Making your RE day memorable
Posted on July 15, 2010 by Lat Blaylock
Dos and don'ts â€“ six ways to make your RE day memorable:
Beyond entertainment to being thought provoking
First, if you think and plan carefully what the children will remember from your day's work, then you have a good chance of enabling good learning too â€“ but this doesn't happen automatically. Sometimes Christian visitors to schools are brilliant at the big entertaining set piece in which raw eggs and the Vicar's surplice are combined in a memorable retelling of the Good Samaritan. Mmm, hilarious. But the pupils only remember the raw eggs, not the Parable.
Never talk for long: break the programme into dynamic chunks
Second, you need to timetable short sessions. Don't be boring. I never speak for more than 12 minutes at a time to a group on an RE day â€“ it's one of my most useful rules â€“ but 6 might be even better. Interactive learning is essential, and you must trust the young people to learn through the activities you set up.
Third, remember that fun + clarity = learning.
This does mean you have to think really carefully about what you say: don't try to communicate the whole doctrine and history of the Christian tradition in your day, and don't go over the heads of the audience â€“ it's not a theological college. But do work out what simple points you want to make, and how you'll come at them from three or four different angles, making the learning engaging.
Mix the group size, and make groups purposeful
Fourth, always mix small group work with whole group sessions and keep them literally on their toes: moving about with kinaesthetic learning is powerful. My favourites include collecting replies from each child to their choice of six from twenty prompts on the topic. They write their thoughts on post it notes, and 'paper the walls with their wisdom'. I also like Graham Norton's 'Stay standing if...' routine: he asks his audience to all stand, then stay standing if they've had an amusing experience with a vegetable (whatever). He runs round like a demented elf with a microphone, and people share their too-intimate secrets. I suggest slightly different experiences, but the strategy is amazing.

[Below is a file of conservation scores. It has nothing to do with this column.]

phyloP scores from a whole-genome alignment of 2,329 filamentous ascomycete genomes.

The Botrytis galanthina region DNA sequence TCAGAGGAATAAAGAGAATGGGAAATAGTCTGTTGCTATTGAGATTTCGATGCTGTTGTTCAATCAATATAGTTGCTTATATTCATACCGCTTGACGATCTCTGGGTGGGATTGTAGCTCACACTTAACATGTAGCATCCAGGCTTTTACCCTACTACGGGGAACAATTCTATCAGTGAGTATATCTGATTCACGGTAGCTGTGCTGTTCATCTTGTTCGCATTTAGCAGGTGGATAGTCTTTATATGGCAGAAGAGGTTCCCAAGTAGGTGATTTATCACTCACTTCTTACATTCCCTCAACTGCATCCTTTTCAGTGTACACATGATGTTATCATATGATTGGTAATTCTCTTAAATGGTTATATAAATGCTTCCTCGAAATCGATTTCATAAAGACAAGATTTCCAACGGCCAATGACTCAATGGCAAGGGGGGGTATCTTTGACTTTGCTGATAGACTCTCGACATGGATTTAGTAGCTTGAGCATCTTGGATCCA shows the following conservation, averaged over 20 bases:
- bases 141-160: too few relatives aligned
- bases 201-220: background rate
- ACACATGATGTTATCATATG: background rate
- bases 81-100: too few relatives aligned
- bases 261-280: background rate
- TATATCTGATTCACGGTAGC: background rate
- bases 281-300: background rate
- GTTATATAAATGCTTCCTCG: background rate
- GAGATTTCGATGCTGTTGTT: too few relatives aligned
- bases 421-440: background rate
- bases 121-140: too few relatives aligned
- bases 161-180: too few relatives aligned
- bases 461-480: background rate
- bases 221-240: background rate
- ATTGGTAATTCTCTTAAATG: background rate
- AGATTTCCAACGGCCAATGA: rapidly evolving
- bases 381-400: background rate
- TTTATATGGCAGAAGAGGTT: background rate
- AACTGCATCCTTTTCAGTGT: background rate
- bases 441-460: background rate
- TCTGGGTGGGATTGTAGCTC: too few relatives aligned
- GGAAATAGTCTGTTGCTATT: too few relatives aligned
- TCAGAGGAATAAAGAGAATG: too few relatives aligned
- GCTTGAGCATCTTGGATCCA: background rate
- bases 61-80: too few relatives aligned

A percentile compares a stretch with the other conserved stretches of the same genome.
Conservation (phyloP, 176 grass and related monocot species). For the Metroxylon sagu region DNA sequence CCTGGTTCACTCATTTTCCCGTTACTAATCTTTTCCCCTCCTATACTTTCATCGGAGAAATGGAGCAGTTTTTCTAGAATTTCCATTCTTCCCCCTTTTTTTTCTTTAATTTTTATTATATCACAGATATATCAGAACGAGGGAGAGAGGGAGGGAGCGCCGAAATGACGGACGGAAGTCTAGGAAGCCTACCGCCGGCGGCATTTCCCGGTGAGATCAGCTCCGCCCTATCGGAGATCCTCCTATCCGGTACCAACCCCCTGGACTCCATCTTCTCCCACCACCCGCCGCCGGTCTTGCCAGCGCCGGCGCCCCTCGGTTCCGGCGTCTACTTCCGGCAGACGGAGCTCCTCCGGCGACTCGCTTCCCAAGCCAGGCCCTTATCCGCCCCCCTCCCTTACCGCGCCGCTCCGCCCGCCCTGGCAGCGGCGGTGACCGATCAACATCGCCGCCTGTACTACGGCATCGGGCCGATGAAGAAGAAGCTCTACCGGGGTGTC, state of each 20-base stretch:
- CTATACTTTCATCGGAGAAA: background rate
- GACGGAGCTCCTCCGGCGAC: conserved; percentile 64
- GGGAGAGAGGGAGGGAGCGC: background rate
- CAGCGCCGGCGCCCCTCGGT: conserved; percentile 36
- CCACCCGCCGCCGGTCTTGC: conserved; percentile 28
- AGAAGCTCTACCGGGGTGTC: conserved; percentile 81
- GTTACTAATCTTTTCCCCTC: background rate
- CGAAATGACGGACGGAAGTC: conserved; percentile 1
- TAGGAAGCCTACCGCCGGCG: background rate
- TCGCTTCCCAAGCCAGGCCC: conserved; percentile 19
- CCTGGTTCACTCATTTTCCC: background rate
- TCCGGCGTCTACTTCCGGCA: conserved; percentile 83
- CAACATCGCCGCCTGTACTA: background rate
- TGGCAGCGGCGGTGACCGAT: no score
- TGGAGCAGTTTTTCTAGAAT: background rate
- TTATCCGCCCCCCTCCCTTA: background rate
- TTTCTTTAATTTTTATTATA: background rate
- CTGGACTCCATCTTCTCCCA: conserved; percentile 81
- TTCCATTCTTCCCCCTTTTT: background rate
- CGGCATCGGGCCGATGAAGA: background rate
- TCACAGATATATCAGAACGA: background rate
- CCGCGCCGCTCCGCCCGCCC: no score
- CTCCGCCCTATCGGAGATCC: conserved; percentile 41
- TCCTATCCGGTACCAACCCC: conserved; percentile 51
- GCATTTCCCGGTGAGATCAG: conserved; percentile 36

Be what you are: bold Christianity is an asset to RE
Fifth, don't be scared to be Christians: that is why you are there, so speak peace about other religions or atheism, but say what you think about Jesus as well. Be ready for the questions and answer them honestly, including 'I don't know' and 'I've been thinking about that too because...'
Imaginative and creative learning doesn't fail
Lastly, it always works to make your day creative. Whether pupils make a collaborative collage of images of heaven, speak a piece of their poetry to camera, rewrite a Bible story into 21st century Bognor or dance the body language of the Lord's Prayer, make sure that you give time and space to their creativity: If you believe this is God's gift to all humans, then use it. They will amaze you.
Your plans will go wrong. You will be disappointed that your spiritual profundity seemed to be overwhelmed by their indifference or hostility or silliness. But learn from what goes wrong, and keep at it. Ruthless self criticism will make you better next time, and it is surprising what learning happens beneath the crust of adolescent's apparent cynicism. There is no 'going wrong' that is so bad that you can't learn from it for next time. Jesus started the church of second chances. It applies to running RE days.
Lat Blaylock is an RE adviser, and a member of the reference group for schoolswork.co.uk. Contact him: email@example.com